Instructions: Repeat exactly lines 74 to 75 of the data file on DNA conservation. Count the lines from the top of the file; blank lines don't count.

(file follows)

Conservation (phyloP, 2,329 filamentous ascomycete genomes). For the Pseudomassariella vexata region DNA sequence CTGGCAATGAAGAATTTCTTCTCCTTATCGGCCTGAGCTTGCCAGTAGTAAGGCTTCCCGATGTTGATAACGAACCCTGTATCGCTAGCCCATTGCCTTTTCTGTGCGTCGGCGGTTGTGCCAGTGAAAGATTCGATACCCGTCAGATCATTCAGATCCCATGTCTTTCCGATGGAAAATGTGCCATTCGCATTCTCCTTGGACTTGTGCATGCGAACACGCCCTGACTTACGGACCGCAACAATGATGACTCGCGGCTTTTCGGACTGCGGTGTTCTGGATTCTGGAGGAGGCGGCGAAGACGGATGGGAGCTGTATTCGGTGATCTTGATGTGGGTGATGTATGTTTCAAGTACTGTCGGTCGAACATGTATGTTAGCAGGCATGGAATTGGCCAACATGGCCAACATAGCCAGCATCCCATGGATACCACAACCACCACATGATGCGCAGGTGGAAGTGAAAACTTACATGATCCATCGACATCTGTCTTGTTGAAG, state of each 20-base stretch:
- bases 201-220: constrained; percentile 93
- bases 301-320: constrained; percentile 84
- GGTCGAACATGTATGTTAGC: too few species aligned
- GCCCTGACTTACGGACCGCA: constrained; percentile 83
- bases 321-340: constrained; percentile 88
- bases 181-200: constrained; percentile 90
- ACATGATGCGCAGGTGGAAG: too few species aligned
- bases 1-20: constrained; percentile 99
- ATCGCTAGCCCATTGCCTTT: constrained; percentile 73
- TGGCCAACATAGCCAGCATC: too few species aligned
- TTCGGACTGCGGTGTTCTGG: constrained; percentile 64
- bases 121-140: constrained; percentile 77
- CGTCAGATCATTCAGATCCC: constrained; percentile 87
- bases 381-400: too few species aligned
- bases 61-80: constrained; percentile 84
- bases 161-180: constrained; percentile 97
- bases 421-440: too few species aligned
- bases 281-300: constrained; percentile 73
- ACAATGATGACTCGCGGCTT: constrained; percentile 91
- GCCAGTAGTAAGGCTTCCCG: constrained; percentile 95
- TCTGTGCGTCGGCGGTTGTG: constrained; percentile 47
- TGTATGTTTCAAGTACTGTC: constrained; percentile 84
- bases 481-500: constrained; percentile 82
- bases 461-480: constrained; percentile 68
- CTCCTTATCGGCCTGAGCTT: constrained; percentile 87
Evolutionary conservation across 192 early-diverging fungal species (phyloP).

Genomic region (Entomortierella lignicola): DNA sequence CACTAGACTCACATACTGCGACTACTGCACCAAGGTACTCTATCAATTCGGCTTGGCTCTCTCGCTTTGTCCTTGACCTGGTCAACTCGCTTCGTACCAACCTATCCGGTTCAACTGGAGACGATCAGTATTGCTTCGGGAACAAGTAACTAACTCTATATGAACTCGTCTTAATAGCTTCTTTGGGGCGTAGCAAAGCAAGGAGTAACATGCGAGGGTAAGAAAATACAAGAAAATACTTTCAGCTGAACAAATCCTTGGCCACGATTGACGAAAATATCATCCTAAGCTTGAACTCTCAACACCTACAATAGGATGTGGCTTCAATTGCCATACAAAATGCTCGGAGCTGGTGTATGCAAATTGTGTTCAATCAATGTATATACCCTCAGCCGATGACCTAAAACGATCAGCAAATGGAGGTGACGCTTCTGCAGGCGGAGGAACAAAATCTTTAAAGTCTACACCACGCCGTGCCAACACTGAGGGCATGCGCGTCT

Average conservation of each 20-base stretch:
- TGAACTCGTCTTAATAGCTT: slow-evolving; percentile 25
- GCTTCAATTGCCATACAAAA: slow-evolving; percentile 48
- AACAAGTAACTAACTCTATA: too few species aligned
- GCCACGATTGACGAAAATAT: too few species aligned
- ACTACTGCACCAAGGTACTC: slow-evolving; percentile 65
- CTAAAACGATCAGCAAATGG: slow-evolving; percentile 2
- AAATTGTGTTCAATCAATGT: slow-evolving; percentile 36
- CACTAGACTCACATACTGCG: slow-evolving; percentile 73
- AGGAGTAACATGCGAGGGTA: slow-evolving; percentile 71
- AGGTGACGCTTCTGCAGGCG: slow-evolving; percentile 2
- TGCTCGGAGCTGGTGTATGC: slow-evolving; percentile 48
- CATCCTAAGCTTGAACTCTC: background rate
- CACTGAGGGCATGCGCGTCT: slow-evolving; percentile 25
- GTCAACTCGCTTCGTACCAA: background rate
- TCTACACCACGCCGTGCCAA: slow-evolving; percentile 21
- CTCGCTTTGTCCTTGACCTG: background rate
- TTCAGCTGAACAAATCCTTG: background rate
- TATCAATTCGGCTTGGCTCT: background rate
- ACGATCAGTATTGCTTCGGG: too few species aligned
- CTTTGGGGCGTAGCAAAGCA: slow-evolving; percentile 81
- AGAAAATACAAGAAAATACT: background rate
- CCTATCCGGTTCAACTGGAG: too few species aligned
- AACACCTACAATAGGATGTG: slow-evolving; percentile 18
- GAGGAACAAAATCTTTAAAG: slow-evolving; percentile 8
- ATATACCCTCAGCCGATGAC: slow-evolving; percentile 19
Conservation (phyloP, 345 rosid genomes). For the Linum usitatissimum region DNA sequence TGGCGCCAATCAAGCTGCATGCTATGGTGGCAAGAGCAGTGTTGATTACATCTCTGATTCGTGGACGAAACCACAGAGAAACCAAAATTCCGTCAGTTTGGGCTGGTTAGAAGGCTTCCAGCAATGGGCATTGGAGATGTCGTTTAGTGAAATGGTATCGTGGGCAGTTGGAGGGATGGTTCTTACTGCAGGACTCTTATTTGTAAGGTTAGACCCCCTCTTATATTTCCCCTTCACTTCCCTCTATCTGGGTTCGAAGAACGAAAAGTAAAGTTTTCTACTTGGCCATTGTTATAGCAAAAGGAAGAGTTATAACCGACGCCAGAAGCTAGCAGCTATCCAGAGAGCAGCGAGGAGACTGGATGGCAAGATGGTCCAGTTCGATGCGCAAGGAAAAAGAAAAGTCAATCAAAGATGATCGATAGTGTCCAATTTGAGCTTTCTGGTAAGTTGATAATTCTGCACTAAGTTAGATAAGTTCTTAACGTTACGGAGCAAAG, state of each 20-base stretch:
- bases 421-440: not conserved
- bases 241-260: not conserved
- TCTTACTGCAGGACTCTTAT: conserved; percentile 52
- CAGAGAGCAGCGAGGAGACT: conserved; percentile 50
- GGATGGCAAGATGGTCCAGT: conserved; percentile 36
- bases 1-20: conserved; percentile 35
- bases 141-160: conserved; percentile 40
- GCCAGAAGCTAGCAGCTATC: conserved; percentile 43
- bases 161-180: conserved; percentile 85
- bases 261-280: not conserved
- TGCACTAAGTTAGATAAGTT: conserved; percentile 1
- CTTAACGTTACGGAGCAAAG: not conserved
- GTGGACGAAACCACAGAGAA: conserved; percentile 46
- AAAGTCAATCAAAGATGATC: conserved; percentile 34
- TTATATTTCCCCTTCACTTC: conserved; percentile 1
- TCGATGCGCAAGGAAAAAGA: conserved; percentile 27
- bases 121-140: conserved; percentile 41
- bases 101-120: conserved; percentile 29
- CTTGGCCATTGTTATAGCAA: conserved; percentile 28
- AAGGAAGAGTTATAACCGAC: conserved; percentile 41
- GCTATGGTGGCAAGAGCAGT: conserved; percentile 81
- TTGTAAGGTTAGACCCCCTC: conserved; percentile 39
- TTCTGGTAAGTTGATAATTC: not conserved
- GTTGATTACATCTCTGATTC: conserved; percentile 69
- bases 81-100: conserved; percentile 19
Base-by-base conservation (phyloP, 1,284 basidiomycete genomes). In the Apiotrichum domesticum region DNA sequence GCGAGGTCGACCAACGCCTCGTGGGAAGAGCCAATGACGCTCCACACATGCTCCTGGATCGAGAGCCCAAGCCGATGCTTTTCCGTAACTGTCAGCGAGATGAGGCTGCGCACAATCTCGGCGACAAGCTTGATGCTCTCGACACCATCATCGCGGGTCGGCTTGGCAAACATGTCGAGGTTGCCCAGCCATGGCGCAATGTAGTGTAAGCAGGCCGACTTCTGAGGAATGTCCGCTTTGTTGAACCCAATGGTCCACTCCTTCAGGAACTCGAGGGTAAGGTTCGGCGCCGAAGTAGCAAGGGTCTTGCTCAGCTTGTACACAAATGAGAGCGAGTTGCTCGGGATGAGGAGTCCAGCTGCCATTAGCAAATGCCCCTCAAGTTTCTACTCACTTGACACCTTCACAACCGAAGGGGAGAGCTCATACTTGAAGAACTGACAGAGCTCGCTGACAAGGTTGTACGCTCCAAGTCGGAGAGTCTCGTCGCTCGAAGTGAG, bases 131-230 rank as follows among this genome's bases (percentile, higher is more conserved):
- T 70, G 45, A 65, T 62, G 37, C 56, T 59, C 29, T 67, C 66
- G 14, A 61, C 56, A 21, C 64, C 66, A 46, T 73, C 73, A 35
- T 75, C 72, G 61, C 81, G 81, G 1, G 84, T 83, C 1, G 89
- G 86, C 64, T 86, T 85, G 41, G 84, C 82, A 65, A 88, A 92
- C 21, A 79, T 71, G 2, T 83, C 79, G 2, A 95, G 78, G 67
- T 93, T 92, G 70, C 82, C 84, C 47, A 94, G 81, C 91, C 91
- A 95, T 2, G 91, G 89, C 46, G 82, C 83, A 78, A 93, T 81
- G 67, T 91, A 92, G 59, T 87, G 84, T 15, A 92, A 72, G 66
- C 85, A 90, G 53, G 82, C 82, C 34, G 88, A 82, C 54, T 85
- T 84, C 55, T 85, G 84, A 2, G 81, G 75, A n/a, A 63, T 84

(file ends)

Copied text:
- CTTGGCCATTGTTATAGCAA: conserved; percentile 28
- AAGGAAGAGTTATAACCGAC: conserved; percentile 41